Colombia’s ancient mountains are the setting for Augusto Sandino’s surrealist family drama

A Vanishing Fog

Source: Tallinn Black Nights

‘A Vanishing Fog’

Dir/scr: Augusto Sandino. Colombia/Czech Republic/Norway. 2021. 76 mins.

The surrealist André Breton called Mexico the most surrealist country in the world, and in A Vanishing Fog, Augusto Sandino seems to be making a similar claim for Colombia. Sometimes frustrating and sometimes rewarding, but unfailingly provocative, Sandino’s second feature, a hard-to-classify pre-apocalyptic family drama playing out in the Colombian wilds, is everything his 2015 debut, Gentle Breath (which won a Special Jury Prize at Tallin 2016) was not: colourful, expansive and rangy, disorientating without being incoherent, this represents Sandino’s determined bid for auteur status. 

In a role presenting remarkable physical challenges, Sebastian Pii carries the film single-handedly and with commitment

A Vanishing Fog has its world premiere at this year’s Tallinn and will doubtless divide festival audiences. Yet even those who can’t wait for it to be over will have to admit that its images are often unforgettable.

Hallerman-Streiff syndrome is a disorder apparently suffered by fewer than 200 people worldwide; among them non-professional actor Sebastián Pii. Pii plays the deeply religious F — perhaps mute, perhaps just silent — who has returned to the Sumapaz Páramo, a huge mountainous area of moorland, to care for his father, ranger Colombo (Mario De Jesús Viana). A hulk of a man, Colombo has lost his wits following the death of his wife, but he may also be a victim of other changes in the nation. (At a symbolic level, Colombo no doubt represents the fatherland.)

With its sweeping vistas of the largest moorland area in the world, the film is both a celebration of its bleak majesty and a critique of the damage being done to it. And the Sumapaz Páramo is a pretty good place to lose your wits. Beautiful but permanently fog-bound, desolate, and sparsely populated, it is also subject to aerial bombardments by the Colombian government against the left-wing militia group that continues to control the area, which is also used for drugs and weapons trafficking.

Against this background, the lightly drawn relationship between F and Colombo constitutes what little plot there is. When F is not caring for his father with unimpeachable tenderness, or praying, he kills the time by, for example, frenziedly masturbating into hollowed-out fruit — just one of several ways that he tries to return to a natural world that has, as one of the regular onscreen quotes tells us, been destroyed by our desire to “deplete, dominate and devour”.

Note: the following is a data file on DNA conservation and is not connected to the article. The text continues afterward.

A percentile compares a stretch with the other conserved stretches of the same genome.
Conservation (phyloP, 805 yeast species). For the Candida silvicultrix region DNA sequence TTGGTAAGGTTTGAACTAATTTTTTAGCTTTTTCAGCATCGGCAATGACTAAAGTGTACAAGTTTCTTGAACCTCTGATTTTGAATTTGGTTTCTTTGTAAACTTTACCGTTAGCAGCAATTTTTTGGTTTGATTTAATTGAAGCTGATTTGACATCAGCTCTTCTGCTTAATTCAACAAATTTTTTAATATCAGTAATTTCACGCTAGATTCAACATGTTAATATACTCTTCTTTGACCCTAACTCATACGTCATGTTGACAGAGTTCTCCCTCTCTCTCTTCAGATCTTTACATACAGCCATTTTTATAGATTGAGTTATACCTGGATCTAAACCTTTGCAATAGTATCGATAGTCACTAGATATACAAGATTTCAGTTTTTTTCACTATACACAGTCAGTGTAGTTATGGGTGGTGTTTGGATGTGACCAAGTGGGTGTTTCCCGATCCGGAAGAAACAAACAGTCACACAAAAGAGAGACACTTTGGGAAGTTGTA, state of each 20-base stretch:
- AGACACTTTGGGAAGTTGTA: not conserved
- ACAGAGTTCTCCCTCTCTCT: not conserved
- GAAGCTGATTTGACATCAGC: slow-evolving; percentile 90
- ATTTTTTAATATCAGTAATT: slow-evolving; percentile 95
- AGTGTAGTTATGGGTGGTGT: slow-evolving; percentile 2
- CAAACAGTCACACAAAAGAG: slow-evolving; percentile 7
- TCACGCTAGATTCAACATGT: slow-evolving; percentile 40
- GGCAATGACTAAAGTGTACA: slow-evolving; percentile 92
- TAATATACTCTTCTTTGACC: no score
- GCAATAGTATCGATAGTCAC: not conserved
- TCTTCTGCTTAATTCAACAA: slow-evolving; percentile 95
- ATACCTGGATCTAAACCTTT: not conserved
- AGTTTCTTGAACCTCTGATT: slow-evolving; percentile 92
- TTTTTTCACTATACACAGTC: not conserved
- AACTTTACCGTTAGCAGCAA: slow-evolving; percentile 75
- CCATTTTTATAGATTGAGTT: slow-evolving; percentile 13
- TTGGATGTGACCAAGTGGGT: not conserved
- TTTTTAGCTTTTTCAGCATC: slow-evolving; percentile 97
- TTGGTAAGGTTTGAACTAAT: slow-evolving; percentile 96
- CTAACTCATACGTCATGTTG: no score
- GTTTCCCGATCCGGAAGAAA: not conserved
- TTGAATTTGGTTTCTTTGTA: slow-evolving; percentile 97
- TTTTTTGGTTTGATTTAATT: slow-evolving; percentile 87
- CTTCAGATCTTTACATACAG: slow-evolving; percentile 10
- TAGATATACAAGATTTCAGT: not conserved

Otherwise, F is an onlooker, a seemingly invisible figure who interacts with barely anyone: even when there are other characters, he is absent to them, which may, the film suggests, be the sad plight of Colombia’s indigenous. The film features few other characters and practically no dialogue, opting instead for snatches of on-screen text issuing from F’s consciousness. In a film very low on standard exposition, this sometimes comes in handy — “I am the son of Colombo Quisquiza” — and is sometimes just pretentious: “the mind stretches in the midst of visions”, as though we needed telling. 

As far as F is concerned, these visions include the discovery, under a white sheet, of a banquet of delicious fruit, and an escalator rising from the earth and heading up, presumably to Heaven. The surreal is never far away and it all adds up to Sandino’s personal vision of what has become of his country — a place whose natural beauty, and man’s place in it, has been destroyed by foreign capital. 

In a role presenting remarkable physical challenges, Pii carries the film single-handedly and with commitment. Hallerman-Streiff brings radical physical consequences that the film does not shirk from showing, though exactly why Sandino’s protagonist, striding energetically about in his poncho and wellington boots like a lost character from an old silent movie, needs to be a sufferer is never addressed. It may be the main point of A Vanishing Fog that despite the considerable differences between ourselves and F, by the end of it we have learned to care for him.

Production Companies: Schweizen Media Group, Psycut, Magiclab, Viana Producciones, Perspektiv Produksjon

International Sales: Pluto Film

Producer: Augusto Sandino

Cinematography: Gio Park

Editing: August Sandino

Production Design: Constanza Romero

Music: Emil Nygård Olsen

Main Cast: Sebastián Pii, Mario De Jesús Viana, Christian Ballesteros